6. Marriage was a business arrangement between the groomtobe and his future fatherinlaw.
      7. Husbands had absolute power; he could sell his wife and children into slavery, but wills and legal documents tell us that family life was happy and women engaged in business.

Egypt: land of the pharaohs (3100-1200 B.C.)

  1. The Nile River shaped Egyptian life, society, and history
    1. Egypt was known as the "gift of the Nile": annual flooding made crop raising easy and Egypt prosperous.
    2. The Nile unified Egypt because it was its central highway.
    3. Egypt was nearly selfsufficient in raw materials.
  2. The godking of Egypt
    1. Egypt was politically unified under a king, or "pharaoh."
    2. The political unification of Egypt began the period called the Old Kingdom (2660-2180 B.C.)--a period of prosperity and cultural growth.
    3. The Egyptians worshipped many gods--the most powerful were Amon and Ra.
    4. The Falcon-god Horus was the lord of the sky--and it was believed that he united Egypt and bestowed divinity on the pharaoh.
    5. The Egyptian view of afterlife and renewal of life is connected to the gods Osiris and Isis.
    6. These stories, including that of Anubis, the god of mummification, were preserved in the Book of the Dead.
    7. The pharaoh was customarily buried in a massive pyramid, with all things needed in afterlife.
  3. The pharaoh's people
    1. Social mobility existed, but most people were tied to the land and subject to high taxes.
    2. The regularity of climate and farming gave calm and order to society.
    3. Peasants could be forced to work on pyramids and canals and to serve in the pharaoh's army.
    4. The pharaoh's role was to prevent internal chaos, which could lead to war and invasion.
  4. The Hyksos in Egypt (1640-1570 B.C.)
    1. About 1800 B.C., Semite (Hyksos) nomads began to push into Egypt, Mesopotamia, and Syria from the Arabian peninsula.
    2. Their "invasion" of Egypt was probably gradual and peaceful--although one tradition has it that their invasion was brutal.
  5. The New Kingdom: revival and empire in Egypt (1570-1200 B.C.)
    1. The pharaohs of the Eighteenth Dynasty created the first Egyptian empire.
      1. The pharaoh Akhenaten was interested in religion, not conquests.
      2. He and his wife, Nefertiti, believed that the sungod Aton was the only god.
      3. They attempted to impose monotheism on Egypt, but it was unpopular and failed to take hold.

The Hittite empire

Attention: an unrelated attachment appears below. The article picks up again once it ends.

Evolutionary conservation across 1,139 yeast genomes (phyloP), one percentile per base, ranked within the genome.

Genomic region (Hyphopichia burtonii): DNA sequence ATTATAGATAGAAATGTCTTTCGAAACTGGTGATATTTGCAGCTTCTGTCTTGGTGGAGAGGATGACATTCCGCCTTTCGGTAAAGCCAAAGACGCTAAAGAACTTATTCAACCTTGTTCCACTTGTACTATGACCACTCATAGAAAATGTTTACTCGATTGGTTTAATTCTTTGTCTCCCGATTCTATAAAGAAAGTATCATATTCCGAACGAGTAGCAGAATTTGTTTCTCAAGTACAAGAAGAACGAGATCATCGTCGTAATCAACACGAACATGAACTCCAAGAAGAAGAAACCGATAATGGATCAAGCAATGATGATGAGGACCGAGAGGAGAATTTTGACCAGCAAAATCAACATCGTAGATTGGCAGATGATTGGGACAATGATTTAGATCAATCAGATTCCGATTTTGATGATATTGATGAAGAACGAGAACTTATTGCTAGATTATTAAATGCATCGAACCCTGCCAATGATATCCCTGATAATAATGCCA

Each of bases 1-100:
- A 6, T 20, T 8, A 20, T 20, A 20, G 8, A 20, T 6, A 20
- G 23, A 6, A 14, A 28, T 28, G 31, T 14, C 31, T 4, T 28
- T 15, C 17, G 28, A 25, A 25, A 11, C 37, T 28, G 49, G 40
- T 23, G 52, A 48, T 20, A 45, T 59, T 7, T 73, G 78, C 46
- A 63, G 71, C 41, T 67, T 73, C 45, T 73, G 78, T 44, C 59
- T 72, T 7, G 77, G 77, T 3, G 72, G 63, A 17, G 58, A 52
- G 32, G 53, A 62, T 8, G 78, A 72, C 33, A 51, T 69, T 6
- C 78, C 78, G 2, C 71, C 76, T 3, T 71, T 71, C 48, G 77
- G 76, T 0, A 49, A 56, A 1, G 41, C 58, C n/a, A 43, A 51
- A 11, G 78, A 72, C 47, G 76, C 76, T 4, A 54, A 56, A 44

1. The Rise of the Hittites
    1. Hittites were a part of the massive IndoEuropean migrations that began around 2000 B.C.
      1. The term IndoEuropean refers to a large family of languages spoken throughout most of Europe and much of the Near East (see Figure 1.2).
      2. The original home of the IndoEuropeans may have been central Europe.
    2. Hittite diffusion into Anatolia was peaceful, characterized by intermarriage and alliance.
  2. Hittite society
    1. Hattusilis I led the Hittites to conquer Anatolia and then moved eastward as far as Babylon.
    2. Hittite society was headed by a royal family and an often rebellious aristocracy.
    3. The Hittites assimilated the Mesopotamian culture.
  3. The era of Hittite greatness (ca. 1475-1200 B.C.)
    1. Through the use of iron for weapons and through wise diplomacy, the Hittites came to control much of the Near East.
      1. They defeated the Egyptians at the battle of Kadesh (ca. 1300 B.C.), and then formed an alliance with them to prevent future wars.
      2. The Hittites made peace with the Egyptians and then the Babylonians--all of which made for an important exchange of ideas in the Near East.
    2. The Hittites provided the Near East with an interlude of peace.

The fall of empires and the survival of cultures (1200 B.C.)

  1. Political chaos
    1. In the late thirteenth century B.C., invaders destroyed both the Hittite and the Egyptian empires.
      1. The "Sea Peoples," part of a larger movement of people, dealt both empires a serious blow.
  2. Cultural endurance and dissemination
    1. Palestine, Syria, and Anatolia absorbed Sumerian and Egyptian social, economic, and cultural patterns.
    2. But even before this, Palestine and Syria had walled towns and traded internationally.
    3. The Egyptians found the Phoenicians were advanced in shipbuilding.
    4. In northern Syria, Semite cities were common and cultural exchange with Mesopotamia occurred.
    5. Anatolia also follows this pattern: native cultures that adopted Egyptian and Mesopotamian culture--while introducing new technologies and ideas.